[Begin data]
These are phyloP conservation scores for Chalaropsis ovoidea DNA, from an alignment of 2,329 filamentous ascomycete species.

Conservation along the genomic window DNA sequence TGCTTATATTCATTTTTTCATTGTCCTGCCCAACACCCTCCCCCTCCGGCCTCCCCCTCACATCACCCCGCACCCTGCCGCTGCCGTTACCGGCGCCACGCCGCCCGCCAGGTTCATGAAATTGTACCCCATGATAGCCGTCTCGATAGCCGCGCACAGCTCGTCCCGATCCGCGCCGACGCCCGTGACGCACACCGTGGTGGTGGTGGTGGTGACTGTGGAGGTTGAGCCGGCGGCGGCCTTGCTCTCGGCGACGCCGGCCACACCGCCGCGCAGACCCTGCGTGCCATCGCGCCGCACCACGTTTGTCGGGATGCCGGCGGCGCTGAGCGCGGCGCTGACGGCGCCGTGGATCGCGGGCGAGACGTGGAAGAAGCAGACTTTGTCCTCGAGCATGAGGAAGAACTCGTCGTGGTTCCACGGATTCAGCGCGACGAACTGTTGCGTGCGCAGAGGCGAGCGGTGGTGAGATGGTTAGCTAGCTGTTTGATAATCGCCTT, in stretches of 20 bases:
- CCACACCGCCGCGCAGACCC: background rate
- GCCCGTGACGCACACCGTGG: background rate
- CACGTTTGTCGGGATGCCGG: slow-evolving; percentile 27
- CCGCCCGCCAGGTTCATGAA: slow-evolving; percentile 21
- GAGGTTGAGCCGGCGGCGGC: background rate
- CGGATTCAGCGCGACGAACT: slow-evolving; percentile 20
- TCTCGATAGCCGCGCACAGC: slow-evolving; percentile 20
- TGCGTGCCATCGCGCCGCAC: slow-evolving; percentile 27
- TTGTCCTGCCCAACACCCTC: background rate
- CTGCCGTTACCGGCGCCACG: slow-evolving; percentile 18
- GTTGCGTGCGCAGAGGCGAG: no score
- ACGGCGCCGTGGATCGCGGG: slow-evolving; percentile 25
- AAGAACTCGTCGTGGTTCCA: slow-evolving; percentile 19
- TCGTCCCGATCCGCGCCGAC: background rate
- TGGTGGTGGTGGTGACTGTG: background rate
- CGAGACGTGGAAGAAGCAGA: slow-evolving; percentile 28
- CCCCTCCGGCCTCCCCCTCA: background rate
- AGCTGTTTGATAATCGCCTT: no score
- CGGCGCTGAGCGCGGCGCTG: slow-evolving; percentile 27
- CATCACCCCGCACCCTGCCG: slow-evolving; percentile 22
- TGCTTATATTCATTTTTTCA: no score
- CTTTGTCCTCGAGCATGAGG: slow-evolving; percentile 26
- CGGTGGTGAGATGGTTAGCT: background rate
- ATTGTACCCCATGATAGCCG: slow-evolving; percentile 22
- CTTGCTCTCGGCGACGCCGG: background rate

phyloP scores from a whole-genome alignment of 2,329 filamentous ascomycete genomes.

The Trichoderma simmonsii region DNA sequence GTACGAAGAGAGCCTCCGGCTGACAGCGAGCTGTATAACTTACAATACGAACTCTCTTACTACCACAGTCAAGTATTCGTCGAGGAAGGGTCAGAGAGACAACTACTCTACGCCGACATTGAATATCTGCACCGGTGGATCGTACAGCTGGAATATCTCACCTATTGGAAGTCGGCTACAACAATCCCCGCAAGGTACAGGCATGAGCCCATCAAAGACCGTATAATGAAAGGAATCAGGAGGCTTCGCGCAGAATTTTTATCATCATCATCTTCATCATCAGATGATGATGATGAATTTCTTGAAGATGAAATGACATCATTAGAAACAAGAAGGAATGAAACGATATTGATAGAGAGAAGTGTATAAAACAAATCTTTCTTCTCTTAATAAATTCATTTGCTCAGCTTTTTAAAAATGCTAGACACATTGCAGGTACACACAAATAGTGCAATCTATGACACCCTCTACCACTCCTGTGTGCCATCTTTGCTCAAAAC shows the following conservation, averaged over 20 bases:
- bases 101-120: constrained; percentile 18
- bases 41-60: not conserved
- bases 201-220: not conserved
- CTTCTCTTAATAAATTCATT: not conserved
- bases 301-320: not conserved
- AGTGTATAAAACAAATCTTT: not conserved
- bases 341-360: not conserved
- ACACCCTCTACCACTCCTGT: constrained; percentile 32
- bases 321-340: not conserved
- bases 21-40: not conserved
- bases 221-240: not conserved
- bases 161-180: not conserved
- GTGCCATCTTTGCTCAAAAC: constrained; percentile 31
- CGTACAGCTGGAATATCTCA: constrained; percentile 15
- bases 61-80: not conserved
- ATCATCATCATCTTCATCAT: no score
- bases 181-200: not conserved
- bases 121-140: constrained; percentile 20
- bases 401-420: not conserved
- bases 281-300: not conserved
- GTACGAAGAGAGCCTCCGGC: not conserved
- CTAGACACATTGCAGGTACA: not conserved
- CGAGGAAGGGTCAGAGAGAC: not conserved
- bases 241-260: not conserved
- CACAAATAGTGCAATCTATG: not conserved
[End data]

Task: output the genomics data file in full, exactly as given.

These are phyloP conservation scores for Chalaropsis ovoidea DNA, from an alignment of 2,329 filamentous ascomycete species.

Conservation along the genomic window DNA sequence TGCTTATATTCATTTTTTCATTGTCCTGCCCAACACCCTCCCCCTCCGGCCTCCCCCTCACATCACCCCGCACCCTGCCGCTGCCGTTACCGGCGCCACGCCGCCCGCCAGGTTCATGAAATTGTACCCCATGATAGCCGTCTCGATAGCCGCGCACAGCTCGTCCCGATCCGCGCCGACGCCCGTGACGCACACCGTGGTGGTGGTGGTGGTGACTGTGGAGGTTGAGCCGGCGGCGGCCTTGCTCTCGGCGACGCCGGCCACACCGCCGCGCAGACCCTGCGTGCCATCGCGCCGCACCACGTTTGTCGGGATGCCGGCGGCGCTGAGCGCGGCGCTGACGGCGCCGTGGATCGCGGGCGAGACGTGGAAGAAGCAGACTTTGTCCTCGAGCATGAGGAAGAACTCGTCGTGGTTCCACGGATTCAGCGCGACGAACTGTTGCGTGCGCAGAGGCGAGCGGTGGTGAGATGGTTAGCTAGCTGTTTGATAATCGCCTT, in stretches of 20 bases:
- CCACACCGCCGCGCAGACCC: background rate
- GCCCGTGACGCACACCGTGG: background rate
- CACGTTTGTCGGGATGCCGG: slow-evolving; percentile 27
- CCGCCCGCCAGGTTCATGAA: slow-evolving; percentile 21
- GAGGTTGAGCCGGCGGCGGC: background rate
- CGGATTCAGCGCGACGAACT: slow-evolving; percentile 20
- TCTCGATAGCCGCGCACAGC: slow-evolving; percentile 20
- TGCGTGCCATCGCGCCGCAC: slow-evolving; percentile 27
- TTGTCCTGCCCAACACCCTC: background rate
- CTGCCGTTACCGGCGCCACG: slow-evolving; percentile 18
- GTTGCGTGCGCAGAGGCGAG: no score
- ACGGCGCCGTGGATCGCGGG: slow-evolving; percentile 25
- AAGAACTCGTCGTGGTTCCA: slow-evolving; percentile 19
- TCGTCCCGATCCGCGCCGAC: background rate
- TGGTGGTGGTGGTGACTGTG: background rate
- CGAGACGTGGAAGAAGCAGA: slow-evolving; percentile 28
- CCCCTCCGGCCTCCCCCTCA: background rate
- AGCTGTTTGATAATCGCCTT: no score
- CGGCGCTGAGCGCGGCGCTG: slow-evolving; percentile 27
- CATCACCCCGCACCCTGCCG: slow-evolving; percentile 22
- TGCTTATATTCATTTTTTCA: no score
- CTTTGTCCTCGAGCATGAGG: slow-evolving; percentile 26
- CGGTGGTGAGATGGTTAGCT: background rate
- ATTGTACCCCATGATAGCCG: slow-evolving; percentile 22
- CTTGCTCTCGGCGACGCCGG: background rate

phyloP scores from a whole-genome alignment of 2,329 filamentous ascomycete genomes.

The Trichoderma simmonsii region DNA sequence GTACGAAGAGAGCCTCCGGCTGACAGCGAGCTGTATAACTTACAATACGAACTCTCTTACTACCACAGTCAAGTATTCGTCGAGGAAGGGTCAGAGAGACAACTACTCTACGCCGACATTGAATATCTGCACCGGTGGATCGTACAGCTGGAATATCTCACCTATTGGAAGTCGGCTACAACAATCCCCGCAAGGTACAGGCATGAGCCCATCAAAGACCGTATAATGAAAGGAATCAGGAGGCTTCGCGCAGAATTTTTATCATCATCATCTTCATCATCAGATGATGATGATGAATTTCTTGAAGATGAAATGACATCATTAGAAACAAGAAGGAATGAAACGATATTGATAGAGAGAAGTGTATAAAACAAATCTTTCTTCTCTTAATAAATTCATTTGCTCAGCTTTTTAAAAATGCTAGACACATTGCAGGTACACACAAATAGTGCAATCTATGACACCCTCTACCACTCCTGTGTGCCATCTTTGCTCAAAAC shows the following conservation, averaged over 20 bases:
- bases 101-120: constrained; percentile 18
- bases 41-60: not conserved
- bases 201-220: not conserved
- CTTCTCTTAATAAATTCATT: not conserved
- bases 301-320: not conserved
- AGTGTATAAAACAAATCTTT: not conserved
- bases 341-360: not conserved
- ACACCCTCTACCACTCCTGT: constrained; percentile 32
- bases 321-340: not conserved
- bases 21-40: not conserved
- bases 221-240: not conserved
- bases 161-180: not conserved
- GTGCCATCTTTGCTCAAAAC: constrained; percentile 31
- CGTACAGCTGGAATATCTCA: constrained; percentile 15
- bases 61-80: not conserved
- ATCATCATCATCTTCATCAT: no score
- bases 181-200: not conserved
- bases 121-140: constrained; percentile 20
- bases 401-420: not conserved
- bases 281-300: not conserved
- GTACGAAGAGAGCCTCCGGC: not conserved
- CTAGACACATTGCAGGTACA: not conserved
- CGAGGAAGGGTCAGAGAGAC: not conserved
- bases 241-260: not conserved
- CACAAATAGTGCAATCTATG: not conserved